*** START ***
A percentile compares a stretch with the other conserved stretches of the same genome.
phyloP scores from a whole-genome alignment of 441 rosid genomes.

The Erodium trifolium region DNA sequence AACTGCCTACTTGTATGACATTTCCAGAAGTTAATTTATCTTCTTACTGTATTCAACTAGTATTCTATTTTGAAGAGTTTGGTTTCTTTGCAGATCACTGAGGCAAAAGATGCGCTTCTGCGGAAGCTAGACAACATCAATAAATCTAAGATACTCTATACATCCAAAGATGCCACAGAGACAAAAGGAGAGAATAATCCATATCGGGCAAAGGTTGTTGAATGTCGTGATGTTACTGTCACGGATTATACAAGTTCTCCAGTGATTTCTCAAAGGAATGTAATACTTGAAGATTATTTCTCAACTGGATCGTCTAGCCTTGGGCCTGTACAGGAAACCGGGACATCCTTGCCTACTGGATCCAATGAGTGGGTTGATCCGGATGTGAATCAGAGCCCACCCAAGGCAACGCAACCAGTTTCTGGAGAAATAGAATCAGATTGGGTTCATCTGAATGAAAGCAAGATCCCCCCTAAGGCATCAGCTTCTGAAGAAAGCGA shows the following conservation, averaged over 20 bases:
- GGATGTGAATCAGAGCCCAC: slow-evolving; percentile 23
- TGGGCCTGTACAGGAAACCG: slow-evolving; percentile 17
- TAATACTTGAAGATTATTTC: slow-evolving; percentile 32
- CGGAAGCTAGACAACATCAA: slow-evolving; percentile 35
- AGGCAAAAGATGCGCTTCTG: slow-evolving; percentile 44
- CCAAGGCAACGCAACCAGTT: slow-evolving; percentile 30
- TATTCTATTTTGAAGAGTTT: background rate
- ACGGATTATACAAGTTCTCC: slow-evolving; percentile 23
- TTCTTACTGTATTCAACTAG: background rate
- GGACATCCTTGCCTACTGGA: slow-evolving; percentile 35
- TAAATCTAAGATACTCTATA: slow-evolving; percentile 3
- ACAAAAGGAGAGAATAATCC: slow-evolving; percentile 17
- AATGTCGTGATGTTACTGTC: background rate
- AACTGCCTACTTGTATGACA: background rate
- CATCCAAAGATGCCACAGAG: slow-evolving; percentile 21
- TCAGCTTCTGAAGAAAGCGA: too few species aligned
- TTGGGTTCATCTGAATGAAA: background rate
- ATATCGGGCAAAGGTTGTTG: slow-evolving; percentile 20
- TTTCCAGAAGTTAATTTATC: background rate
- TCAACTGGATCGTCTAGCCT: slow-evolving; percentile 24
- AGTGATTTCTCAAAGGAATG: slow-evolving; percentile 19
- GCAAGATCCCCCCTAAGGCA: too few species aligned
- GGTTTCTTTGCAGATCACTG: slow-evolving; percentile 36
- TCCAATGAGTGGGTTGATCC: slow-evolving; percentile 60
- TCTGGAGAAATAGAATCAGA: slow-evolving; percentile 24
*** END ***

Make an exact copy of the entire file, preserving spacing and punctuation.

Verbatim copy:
A percentile compares a stretch with the other conserved stretches of the same genome.
phyloP scores from a whole-genome alignment of 441 rosid genomes.

The Erodium trifolium region DNA sequence AACTGCCTACTTGTATGACATTTCCAGAAGTTAATTTATCTTCTTACTGTATTCAACTAGTATTCTATTTTGAAGAGTTTGGTTTCTTTGCAGATCACTGAGGCAAAAGATGCGCTTCTGCGGAAGCTAGACAACATCAATAAATCTAAGATACTCTATACATCCAAAGATGCCACAGAGACAAAAGGAGAGAATAATCCATATCGGGCAAAGGTTGTTGAATGTCGTGATGTTACTGTCACGGATTATACAAGTTCTCCAGTGATTTCTCAAAGGAATGTAATACTTGAAGATTATTTCTCAACTGGATCGTCTAGCCTTGGGCCTGTACAGGAAACCGGGACATCCTTGCCTACTGGATCCAATGAGTGGGTTGATCCGGATGTGAATCAGAGCCCACCCAAGGCAACGCAACCAGTTTCTGGAGAAATAGAATCAGATTGGGTTCATCTGAATGAAAGCAAGATCCCCCCTAAGGCATCAGCTTCTGAAGAAAGCGA shows the following conservation, averaged over 20 bases:
- GGATGTGAATCAGAGCCCAC: slow-evolving; percentile 23
- TGGGCCTGTACAGGAAACCG: slow-evolving; percentile 17
- TAATACTTGAAGATTATTTC: slow-evolving; percentile 32
- CGGAAGCTAGACAACATCAA: slow-evolving; percentile 35
- AGGCAAAAGATGCGCTTCTG: slow-evolving; percentile 44
- CCAAGGCAACGCAACCAGTT: slow-evolving; percentile 30
- TATTCTATTTTGAAGAGTTT: background rate
- ACGGATTATACAAGTTCTCC: slow-evolving; percentile 23
- TTCTTACTGTATTCAACTAG: background rate
- GGACATCCTTGCCTACTGGA: slow-evolving; percentile 35
- TAAATCTAAGATACTCTATA: slow-evolving; percentile 3
- ACAAAAGGAGAGAATAATCC: slow-evolving; percentile 17
- AATGTCGTGATGTTACTGTC: background rate
- AACTGCCTACTTGTATGACA: background rate
- CATCCAAAGATGCCACAGAG: slow-evolving; percentile 21
- TCAGCTTCTGAAGAAAGCGA: too few species aligned
- TTGGGTTCATCTGAATGAAA: background rate
- ATATCGGGCAAAGGTTGTTG: slow-evolving; percentile 20
- TTTCCAGAAGTTAATTTATC: background rate
- TCAACTGGATCGTCTAGCCT: slow-evolving; percentile 24
- AGTGATTTCTCAAAGGAATG: slow-evolving; percentile 19
- GCAAGATCCCCCCTAAGGCA: too few species aligned
- GGTTTCTTTGCAGATCACTG: slow-evolving; percentile 36
- TCCAATGAGTGGGTTGATCC: slow-evolving; percentile 60
- TCTGGAGAAATAGAATCAGA: slow-evolving; percentile 24